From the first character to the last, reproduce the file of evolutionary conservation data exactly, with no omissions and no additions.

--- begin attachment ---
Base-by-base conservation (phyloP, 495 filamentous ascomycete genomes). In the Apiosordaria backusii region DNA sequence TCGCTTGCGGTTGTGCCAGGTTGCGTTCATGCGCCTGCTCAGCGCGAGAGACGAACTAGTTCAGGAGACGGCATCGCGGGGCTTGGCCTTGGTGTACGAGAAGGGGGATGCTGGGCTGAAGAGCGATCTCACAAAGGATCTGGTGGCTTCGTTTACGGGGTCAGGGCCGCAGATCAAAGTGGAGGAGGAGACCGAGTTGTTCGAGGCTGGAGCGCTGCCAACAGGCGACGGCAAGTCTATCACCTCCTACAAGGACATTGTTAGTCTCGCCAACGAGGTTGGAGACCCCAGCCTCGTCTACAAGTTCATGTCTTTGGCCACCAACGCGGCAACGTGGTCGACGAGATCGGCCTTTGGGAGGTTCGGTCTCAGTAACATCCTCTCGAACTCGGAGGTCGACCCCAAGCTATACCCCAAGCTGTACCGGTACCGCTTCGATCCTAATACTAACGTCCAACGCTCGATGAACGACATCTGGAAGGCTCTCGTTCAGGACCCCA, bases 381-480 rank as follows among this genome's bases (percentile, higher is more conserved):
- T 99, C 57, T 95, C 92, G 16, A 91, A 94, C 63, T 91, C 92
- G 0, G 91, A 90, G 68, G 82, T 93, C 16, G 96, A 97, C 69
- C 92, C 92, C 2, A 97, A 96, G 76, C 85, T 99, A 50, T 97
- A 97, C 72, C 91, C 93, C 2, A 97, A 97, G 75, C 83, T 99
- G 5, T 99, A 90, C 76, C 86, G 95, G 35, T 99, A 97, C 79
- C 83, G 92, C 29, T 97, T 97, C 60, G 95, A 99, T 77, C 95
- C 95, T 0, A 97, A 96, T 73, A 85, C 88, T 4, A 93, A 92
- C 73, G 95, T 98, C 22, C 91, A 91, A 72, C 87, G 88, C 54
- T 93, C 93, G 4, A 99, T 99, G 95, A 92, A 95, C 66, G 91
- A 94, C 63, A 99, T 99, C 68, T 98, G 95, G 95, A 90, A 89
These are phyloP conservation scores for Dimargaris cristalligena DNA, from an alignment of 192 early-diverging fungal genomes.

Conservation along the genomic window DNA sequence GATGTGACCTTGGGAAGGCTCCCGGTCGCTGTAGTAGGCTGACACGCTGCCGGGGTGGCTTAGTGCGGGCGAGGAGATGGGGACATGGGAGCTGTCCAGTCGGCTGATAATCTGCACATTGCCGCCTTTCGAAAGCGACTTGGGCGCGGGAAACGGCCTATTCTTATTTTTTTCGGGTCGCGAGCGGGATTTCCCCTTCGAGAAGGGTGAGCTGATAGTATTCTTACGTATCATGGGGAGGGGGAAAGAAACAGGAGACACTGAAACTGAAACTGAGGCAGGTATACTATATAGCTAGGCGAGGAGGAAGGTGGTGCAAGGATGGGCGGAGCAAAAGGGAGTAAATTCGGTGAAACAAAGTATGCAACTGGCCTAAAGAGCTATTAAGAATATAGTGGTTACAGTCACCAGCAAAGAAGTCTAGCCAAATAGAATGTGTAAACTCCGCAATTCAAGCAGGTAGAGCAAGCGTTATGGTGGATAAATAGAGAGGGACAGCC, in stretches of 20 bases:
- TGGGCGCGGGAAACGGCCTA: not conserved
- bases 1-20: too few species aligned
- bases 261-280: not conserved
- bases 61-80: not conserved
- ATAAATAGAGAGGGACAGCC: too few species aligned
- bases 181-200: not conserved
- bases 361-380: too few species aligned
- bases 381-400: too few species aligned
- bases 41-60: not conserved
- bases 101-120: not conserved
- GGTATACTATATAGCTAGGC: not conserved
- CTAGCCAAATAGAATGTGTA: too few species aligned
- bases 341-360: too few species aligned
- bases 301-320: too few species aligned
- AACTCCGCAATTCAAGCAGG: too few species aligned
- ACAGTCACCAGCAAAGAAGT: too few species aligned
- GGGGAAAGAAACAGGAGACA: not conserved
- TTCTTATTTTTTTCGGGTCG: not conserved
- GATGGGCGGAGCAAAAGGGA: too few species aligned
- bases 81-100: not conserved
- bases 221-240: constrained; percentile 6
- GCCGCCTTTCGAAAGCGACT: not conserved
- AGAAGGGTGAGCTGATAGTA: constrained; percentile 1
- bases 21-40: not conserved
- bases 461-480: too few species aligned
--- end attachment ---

Base-by-base conservation (phyloP, 495 filamentous ascomycete genomes). In the Apiosordaria backusii region DNA sequence TCGCTTGCGGTTGTGCCAGGTTGCGTTCATGCGCCTGCTCAGCGCGAGAGACGAACTAGTTCAGGAGACGGCATCGCGGGGCTTGGCCTTGGTGTACGAGAAGGGGGATGCTGGGCTGAAGAGCGATCTCACAAAGGATCTGGTGGCTTCGTTTACGGGGTCAGGGCCGCAGATCAAAGTGGAGGAGGAGACCGAGTTGTTCGAGGCTGGAGCGCTGCCAACAGGCGACGGCAAGTCTATCACCTCCTACAAGGACATTGTTAGTCTCGCCAACGAGGTTGGAGACCCCAGCCTCGTCTACAAGTTCATGTCTTTGGCCACCAACGCGGCAACGTGGTCGACGAGATCGGCCTTTGGGAGGTTCGGTCTCAGTAACATCCTCTCGAACTCGGAGGTCGACCCCAAGCTATACCCCAAGCTGTACCGGTACCGCTTCGATCCTAATACTAACGTCCAACGCTCGATGAACGACATCTGGAAGGCTCTCGTTCAGGACCCCA, bases 381-480 rank as follows among this genome's bases (percentile, higher is more conserved):
- T 99, C 57, T 95, C 92, G 16, A 91, A 94, C 63, T 91, C 92
- G 0, G 91, A 90, G 68, G 82, T 93, C 16, G 96, A 97, C 69
- C 92, C 92, C 2, A 97, A 96, G 76, C 85, T 99, A 50, T 97
- A 97, C 72, C 91, C 93, C 2, A 97, A 97, G 75, C 83, T 99
- G 5, T 99, A 90, C 76, C 86, G 95, G 35, T 99, A 97, C 79
- C 83, G 92, C 29, T 97, T 97, C 60, G 95, A 99, T 77, C 95
- C 95, T 0, A 97, A 96, T 73, A 85, C 88, T 4, A 93, A 92
- C 73, G 95, T 98, C 22, C 91, A 91, A 72, C 87, G 88, C 54
- T 93, C 93, G 4, A 99, T 99, G 95, A 92, A 95, C 66, G 91
- A 94, C 63, A 99, T 99, C 68, T 98, G 95, G 95, A 90, A 89
These are phyloP conservation scores for Dimargaris cristalligena DNA, from an alignment of 192 early-diverging fungal genomes.

Conservation along the genomic window DNA sequence GATGTGACCTTGGGAAGGCTCCCGGTCGCTGTAGTAGGCTGACACGCTGCCGGGGTGGCTTAGTGCGGGCGAGGAGATGGGGACATGGGAGCTGTCCAGTCGGCTGATAATCTGCACATTGCCGCCTTTCGAAAGCGACTTGGGCGCGGGAAACGGCCTATTCTTATTTTTTTCGGGTCGCGAGCGGGATTTCCCCTTCGAGAAGGGTGAGCTGATAGTATTCTTACGTATCATGGGGAGGGGGAAAGAAACAGGAGACACTGAAACTGAAACTGAGGCAGGTATACTATATAGCTAGGCGAGGAGGAAGGTGGTGCAAGGATGGGCGGAGCAAAAGGGAGTAAATTCGGTGAAACAAAGTATGCAACTGGCCTAAAGAGCTATTAAGAATATAGTGGTTACAGTCACCAGCAAAGAAGTCTAGCCAAATAGAATGTGTAAACTCCGCAATTCAAGCAGGTAGAGCAAGCGTTATGGTGGATAAATAGAGAGGGACAGCC, in stretches of 20 bases:
- TGGGCGCGGGAAACGGCCTA: not conserved
- bases 1-20: too few species aligned
- bases 261-280: not conserved
- bases 61-80: not conserved
- ATAAATAGAGAGGGACAGCC: too few species aligned
- bases 181-200: not conserved
- bases 361-380: too few species aligned
- bases 381-400: too few species aligned
- bases 41-60: not conserved
- bases 101-120: not conserved
- GGTATACTATATAGCTAGGC: not conserved
- CTAGCCAAATAGAATGTGTA: too few species aligned
- bases 341-360: too few species aligned
- bases 301-320: too few species aligned
- AACTCCGCAATTCAAGCAGG: too few species aligned
- ACAGTCACCAGCAAAGAAGT: too few species aligned
- GGGGAAAGAAACAGGAGACA: not conserved
- TTCTTATTTTTTTCGGGTCG: not conserved
- GATGGGCGGAGCAAAAGGGA: too few species aligned
- bases 81-100: not conserved
- bases 221-240: constrained; percentile 6
- GCCGCCTTTCGAAAGCGACT: not conserved
- AGAAGGGTGAGCTGATAGTA: constrained; percentile 1
- bases 21-40: not conserved
- bases 461-480: too few species aligned